A quick note on Unit Testing in Unity

The Unity/VR learning curve hadn’t left me space to tackle unit testing until now. Well, it had, but my initial encounter was so bad that I decided to leave it until I had a little more time to look again.

Well, at the moment I’m building out the basic structures for handling a more fluid and complete user experience, so a reliable structure and repeatable experience is essential – so it’s time for Test Driven Development.

I may extend this post as time goes by with tips and tricks as I encounter them, but first off – the unit testing won’t work unless you explicitly create assemblies for the relevant parts of a project.  In this case:

I needed to create an assembly “Hackademy” for the spike (pre-prototype code) I’m developing, which then references the “EyeSkills” assembly (so it was able to find the relevant EyeSkills framework classes), so that the “Tests” Assembly could then reference the “Hackademy” assembly (so that the tests could find my scripts to test).  It was also necessary to explicitly reference the “EyeSkills” assembly in the “Tests” assembly so I could create Mocks referencing interfaces within the Framework.

It’s also worth pointing out that, despite running from within the context of a unit test and within the EyeSkills namespace, any classes doing dynamic loading from within the Framework will fail to find classes only in the testing assembly. You need to move them into the same assembly which will be looking for them. A bit weak really.

Annoying. Clunky. Poorly documented.

As usual, Unity’s IDE also failed to keep track of alterations to the assembly files (I needed to delete and recreate the Framework folder) causing a terrible mess which was only fixed after semi-randomly deleting .meta files and several restarts of Unity.  The IDE has now reached a level of software quality where it is almost inevitably a buy-out target for Microsoft.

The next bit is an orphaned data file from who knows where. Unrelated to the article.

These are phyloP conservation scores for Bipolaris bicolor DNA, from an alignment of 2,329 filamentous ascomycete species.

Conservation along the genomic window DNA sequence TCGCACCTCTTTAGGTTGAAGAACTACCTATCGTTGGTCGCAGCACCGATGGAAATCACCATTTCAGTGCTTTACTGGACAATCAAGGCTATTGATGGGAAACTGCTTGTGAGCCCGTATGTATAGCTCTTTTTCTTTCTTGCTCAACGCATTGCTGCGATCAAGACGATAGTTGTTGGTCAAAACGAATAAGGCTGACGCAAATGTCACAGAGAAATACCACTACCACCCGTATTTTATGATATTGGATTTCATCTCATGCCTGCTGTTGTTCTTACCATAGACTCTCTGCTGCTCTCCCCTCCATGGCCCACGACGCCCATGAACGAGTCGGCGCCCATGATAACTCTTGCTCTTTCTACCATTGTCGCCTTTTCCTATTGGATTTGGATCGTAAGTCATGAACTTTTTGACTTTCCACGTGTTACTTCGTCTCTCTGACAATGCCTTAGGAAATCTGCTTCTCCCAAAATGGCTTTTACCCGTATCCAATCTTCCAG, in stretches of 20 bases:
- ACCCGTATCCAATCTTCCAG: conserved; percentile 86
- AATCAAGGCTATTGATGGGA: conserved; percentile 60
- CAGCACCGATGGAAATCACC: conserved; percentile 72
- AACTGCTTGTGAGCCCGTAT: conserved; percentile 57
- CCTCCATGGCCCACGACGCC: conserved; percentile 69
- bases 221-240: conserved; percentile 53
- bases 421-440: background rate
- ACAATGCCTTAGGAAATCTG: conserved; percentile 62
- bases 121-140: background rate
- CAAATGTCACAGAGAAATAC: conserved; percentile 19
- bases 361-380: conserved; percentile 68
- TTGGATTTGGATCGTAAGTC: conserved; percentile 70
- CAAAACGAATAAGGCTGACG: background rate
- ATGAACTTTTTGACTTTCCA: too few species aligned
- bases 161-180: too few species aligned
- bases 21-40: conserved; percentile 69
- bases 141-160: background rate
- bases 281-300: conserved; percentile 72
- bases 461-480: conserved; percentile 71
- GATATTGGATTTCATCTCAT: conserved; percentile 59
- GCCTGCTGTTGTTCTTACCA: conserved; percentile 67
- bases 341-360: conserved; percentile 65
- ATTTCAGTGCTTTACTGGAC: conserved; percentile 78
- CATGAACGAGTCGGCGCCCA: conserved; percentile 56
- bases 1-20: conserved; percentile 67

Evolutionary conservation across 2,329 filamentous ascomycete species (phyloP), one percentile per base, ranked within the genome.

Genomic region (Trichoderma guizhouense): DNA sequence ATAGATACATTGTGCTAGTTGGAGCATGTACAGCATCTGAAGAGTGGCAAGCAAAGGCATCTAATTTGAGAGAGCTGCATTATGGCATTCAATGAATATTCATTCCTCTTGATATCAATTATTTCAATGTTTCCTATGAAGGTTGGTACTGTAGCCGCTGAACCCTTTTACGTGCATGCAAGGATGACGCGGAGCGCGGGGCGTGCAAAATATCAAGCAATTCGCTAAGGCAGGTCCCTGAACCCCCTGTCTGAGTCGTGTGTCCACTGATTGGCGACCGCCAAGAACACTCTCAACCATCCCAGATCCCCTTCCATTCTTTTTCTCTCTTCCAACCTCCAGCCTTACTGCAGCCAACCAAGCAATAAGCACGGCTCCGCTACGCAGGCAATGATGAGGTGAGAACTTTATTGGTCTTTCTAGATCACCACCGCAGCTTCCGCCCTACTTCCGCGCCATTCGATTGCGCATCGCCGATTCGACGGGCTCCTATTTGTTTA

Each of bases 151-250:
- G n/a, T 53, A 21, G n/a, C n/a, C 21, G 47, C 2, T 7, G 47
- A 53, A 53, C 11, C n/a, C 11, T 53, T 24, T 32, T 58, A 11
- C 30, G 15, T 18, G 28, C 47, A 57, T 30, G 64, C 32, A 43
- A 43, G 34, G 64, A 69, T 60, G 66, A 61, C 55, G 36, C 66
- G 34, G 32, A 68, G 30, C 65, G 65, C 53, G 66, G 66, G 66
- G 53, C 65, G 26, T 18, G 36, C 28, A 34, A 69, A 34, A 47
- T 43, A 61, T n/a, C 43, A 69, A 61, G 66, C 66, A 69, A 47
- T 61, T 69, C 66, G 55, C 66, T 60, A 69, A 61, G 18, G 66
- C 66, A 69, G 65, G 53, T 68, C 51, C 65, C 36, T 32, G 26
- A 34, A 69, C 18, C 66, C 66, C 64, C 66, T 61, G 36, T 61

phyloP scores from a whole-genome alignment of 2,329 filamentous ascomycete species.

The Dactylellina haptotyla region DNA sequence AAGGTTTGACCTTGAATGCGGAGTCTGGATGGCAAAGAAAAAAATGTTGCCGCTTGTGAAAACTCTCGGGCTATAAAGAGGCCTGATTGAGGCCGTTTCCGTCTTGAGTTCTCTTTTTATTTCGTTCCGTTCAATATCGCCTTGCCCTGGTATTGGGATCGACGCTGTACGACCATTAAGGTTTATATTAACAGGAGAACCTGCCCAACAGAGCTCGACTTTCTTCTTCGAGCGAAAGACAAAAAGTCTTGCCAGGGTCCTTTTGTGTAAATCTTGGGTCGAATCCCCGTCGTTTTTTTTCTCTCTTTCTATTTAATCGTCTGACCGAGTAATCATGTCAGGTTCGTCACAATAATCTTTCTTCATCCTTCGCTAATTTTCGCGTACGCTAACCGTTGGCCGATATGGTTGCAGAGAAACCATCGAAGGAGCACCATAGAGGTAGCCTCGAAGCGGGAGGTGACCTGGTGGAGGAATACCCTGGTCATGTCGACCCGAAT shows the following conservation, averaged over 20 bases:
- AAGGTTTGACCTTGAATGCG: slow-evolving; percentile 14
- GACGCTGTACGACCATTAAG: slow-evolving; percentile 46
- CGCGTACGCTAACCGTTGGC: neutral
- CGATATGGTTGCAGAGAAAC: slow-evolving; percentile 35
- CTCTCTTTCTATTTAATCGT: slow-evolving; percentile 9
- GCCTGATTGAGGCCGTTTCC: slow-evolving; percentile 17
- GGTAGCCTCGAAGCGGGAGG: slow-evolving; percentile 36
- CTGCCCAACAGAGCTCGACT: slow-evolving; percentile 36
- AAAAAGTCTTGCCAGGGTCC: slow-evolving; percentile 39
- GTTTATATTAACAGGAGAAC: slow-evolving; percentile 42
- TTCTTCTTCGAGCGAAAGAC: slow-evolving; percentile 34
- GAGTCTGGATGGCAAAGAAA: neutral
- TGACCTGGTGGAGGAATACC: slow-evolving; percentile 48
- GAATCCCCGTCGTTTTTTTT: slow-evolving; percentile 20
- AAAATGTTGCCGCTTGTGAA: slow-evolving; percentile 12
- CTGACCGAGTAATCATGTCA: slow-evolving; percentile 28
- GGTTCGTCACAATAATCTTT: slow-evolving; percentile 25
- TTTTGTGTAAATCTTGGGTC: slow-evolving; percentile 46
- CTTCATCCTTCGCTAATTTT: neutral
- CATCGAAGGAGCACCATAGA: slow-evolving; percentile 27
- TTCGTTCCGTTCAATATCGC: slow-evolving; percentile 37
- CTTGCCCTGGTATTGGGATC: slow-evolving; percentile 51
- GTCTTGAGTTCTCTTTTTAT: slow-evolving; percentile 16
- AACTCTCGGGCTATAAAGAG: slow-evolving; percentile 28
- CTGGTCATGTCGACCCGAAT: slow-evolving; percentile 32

For all my occasionally deep dissatisfaction, however, when Unity works it works well, handles every situation imaginable, and does get the job done.  It’s not perfect, but then, perfect is the enemy of the good!

Struggling with a serialization error?!?

For some reason, I can run my current Unity spike on the laptop, but not on the phone.  I finally managed to find some indication of what might be going wrong by attaching the debug process to the phone (having built a development version with script debugging) and restarting the app.

Conclusion : Assemblies break the traditional use of the “Editor folder” convention. This (invisibly) causes broken builds, and is a PITA when you have dependencies on third party plugins which use editor scripts.

I get errors like :

Continue reading “Struggling with a serialization error?!?”

Tales From the Trenches – Upgrading Unity 2018 to 2019. Where’d the TrackedPoseDriver go?!?

I decided it was time to move onto the 2019 version of Unity.

I tried upgrading the project automatically and was immediately met with a compile error :

“The type or namespace name ‘SpatialTracking’ does not exist in the namespace ‘UnityEngine’ (are you missing an assembly reference?)”.

This in turn meant that the TrackedPoseDriver wasn’t being found.

Continue reading “Tales From the Trenches – Upgrading Unity 2018 to 2019. Where’d the TrackedPoseDriver go?!?”

Why it is tricky to use a VR Reticle as an input mechanism

As long as we don’t know where each individual eye is looking, a reticle may appear to be in two places at once, or one view of the reticle may be suppressed.